This drill, focusing on the aerial infiltration of special forces into North Korea and simulating the destruction of the regime’s key facilities, comes as Pyongyang conducted two nuclear tests and launched over 20 ballistic missiles this year alone.
While the Teak Knife exercise, designed to enhance the combat readiness of the US and Korean special operations, has taken place since the 1990s, it is rare for the two countries’ militaries to make the drill and its purpose public.
The official said, “The Teak Knife exercise likewise put focus on airlifting our two countries’ special forces into inland North Korea.”
The two allies, following North Korea’s fifth nuclear test on Sept. 9, have been bolstering the interoperability, or fluid cooperation, of special forces with the objective of surgically striking North Korea’s key facilities.
The South Korean Air Force also took part in the Red Flag joint exercise held in Alaska from Oct. 12 to 21, during which it sent six F-15K fighter jets, a C-130 Hercules transport aircraft and 147 personnel to the Eielson Air Force Base in Alaska for a three-week drill that was presided over by US Pacific Air Forces, the military here revealed Wednesday.
The Red Flag advanced aerial combat training exercise dates back to 1975, and this year, the North Atlantic Treaty Organization (NATO) and New Zealand also took part in the drill.
This exercise likewise simulated striking targets in enemy territory, namely North Korean nuclear and missile facilities and other key military and government buildings.
South Korea has taken part in Red Flag since 2001 but for this year marked the first time its transport plane also carried US troops for an infiltration operation.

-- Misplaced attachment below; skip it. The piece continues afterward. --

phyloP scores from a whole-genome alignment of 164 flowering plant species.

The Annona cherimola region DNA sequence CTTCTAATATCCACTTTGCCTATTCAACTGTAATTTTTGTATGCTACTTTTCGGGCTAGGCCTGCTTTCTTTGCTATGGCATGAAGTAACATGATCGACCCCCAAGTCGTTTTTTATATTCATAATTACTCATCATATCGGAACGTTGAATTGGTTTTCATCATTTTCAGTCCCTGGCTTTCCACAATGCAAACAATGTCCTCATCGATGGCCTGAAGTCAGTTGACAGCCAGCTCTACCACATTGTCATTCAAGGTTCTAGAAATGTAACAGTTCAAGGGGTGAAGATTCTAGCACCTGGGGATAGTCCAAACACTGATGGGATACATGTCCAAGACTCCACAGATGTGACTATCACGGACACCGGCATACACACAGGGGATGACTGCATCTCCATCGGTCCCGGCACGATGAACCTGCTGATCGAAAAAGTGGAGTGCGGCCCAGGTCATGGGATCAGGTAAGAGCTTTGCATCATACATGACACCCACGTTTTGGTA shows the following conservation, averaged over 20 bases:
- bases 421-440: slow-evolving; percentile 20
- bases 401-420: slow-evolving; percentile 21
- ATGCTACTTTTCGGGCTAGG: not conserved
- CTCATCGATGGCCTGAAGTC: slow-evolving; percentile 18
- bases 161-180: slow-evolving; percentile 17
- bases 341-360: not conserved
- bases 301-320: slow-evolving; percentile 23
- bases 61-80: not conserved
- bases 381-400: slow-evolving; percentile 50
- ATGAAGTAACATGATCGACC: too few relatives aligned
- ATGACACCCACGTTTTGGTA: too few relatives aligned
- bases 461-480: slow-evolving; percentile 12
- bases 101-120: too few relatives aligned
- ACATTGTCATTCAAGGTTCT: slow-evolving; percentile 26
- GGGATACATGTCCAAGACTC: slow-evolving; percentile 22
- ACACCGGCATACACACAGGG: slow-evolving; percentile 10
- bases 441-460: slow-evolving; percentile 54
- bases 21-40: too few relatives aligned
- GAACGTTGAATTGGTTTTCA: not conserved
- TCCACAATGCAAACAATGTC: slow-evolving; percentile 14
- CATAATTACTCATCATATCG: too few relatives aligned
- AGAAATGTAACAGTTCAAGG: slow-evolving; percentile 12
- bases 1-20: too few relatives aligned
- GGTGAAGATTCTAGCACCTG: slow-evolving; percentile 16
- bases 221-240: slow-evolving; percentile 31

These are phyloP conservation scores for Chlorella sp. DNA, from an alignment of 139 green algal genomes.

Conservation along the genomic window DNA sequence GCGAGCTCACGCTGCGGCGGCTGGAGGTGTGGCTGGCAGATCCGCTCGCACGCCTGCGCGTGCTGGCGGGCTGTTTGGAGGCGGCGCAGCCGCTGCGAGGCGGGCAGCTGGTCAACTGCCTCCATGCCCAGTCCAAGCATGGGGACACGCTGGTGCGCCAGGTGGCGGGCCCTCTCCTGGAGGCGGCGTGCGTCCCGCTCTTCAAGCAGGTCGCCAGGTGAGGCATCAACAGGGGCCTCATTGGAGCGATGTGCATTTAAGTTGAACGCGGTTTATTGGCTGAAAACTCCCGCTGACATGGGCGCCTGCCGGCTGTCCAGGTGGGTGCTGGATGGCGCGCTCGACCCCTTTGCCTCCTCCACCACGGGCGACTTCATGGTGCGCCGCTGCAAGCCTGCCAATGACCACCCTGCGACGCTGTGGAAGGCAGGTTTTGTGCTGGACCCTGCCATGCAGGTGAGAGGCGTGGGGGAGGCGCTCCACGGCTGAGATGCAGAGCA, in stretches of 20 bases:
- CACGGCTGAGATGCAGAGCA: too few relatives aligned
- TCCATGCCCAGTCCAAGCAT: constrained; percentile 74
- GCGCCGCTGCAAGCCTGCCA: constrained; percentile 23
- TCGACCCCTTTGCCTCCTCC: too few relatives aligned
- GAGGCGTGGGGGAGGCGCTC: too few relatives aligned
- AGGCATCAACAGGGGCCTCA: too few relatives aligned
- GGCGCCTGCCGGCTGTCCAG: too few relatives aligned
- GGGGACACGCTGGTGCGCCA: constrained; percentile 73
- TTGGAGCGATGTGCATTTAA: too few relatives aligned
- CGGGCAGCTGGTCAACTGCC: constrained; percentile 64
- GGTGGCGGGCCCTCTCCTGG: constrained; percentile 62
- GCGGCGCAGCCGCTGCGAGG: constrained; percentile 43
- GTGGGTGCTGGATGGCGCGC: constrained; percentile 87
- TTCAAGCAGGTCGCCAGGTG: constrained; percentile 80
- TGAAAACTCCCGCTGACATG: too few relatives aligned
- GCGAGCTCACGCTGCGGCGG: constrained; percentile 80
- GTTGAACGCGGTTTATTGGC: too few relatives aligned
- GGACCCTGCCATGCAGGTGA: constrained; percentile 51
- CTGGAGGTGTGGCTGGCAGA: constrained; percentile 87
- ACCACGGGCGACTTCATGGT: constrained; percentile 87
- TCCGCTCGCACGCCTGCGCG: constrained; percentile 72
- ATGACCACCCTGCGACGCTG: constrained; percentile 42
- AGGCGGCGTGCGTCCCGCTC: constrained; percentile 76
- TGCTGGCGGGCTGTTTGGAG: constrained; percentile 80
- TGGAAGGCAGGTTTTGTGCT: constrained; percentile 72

South Korean special forces unit trained for raids inside North | World Tribune — SOFX
Special Forces Sneak into North Korea to Destroy Kim’s Nukes
Rachel O’Donoghue / The Daily Star
(October 31, 2016) — A top secret operation has been completed that saw agents sneak into the secretive state of North Korea to destroy Kim Jong-un’s weapons stash. United States and South Korean forces apparently staged the operation — dubbed Teak Knife — recently.
On Thursday (October 27) a US military spokesperson confirmed the exercise had been carried out in a rare public announcement.
They said: “Troops of South Korean Air Force’s combat control team, an infiltration commando unit, and the US Air Force’s 353rd Special Operations Group staged a joint exercise at Gunsan Air Base recently.”
Part of the operation saw military transport aircraft practising flying low — something that has been done since the 1990s to test infiltrating North Korea.
These aircraft are apparently used to transport special forces who are on a mission to destroy Kim Jong-un’s missiles and nuclear weapons.
According to a South Korean news network, the 353rd Special Operations Group, which is based at the Kadena Air Base in Okinawa, Japan, completes missions to send commandos into the closed country.
The military spokesperson added: “The latest exercise focused on infiltrating an inland area in the North to destroy key facilities.
“It’s different from a decapitation strike operation targeting the North Korean leadership.”
There have been calls in the US to launch pre-emptive strikes in North Korea following numerous incidents of despot leader Kim Jong-un testing his countries nuclear power.
Just this week officials confirmed he a tested nuclear-capable missile which has the potential to reach the US military base in Guam.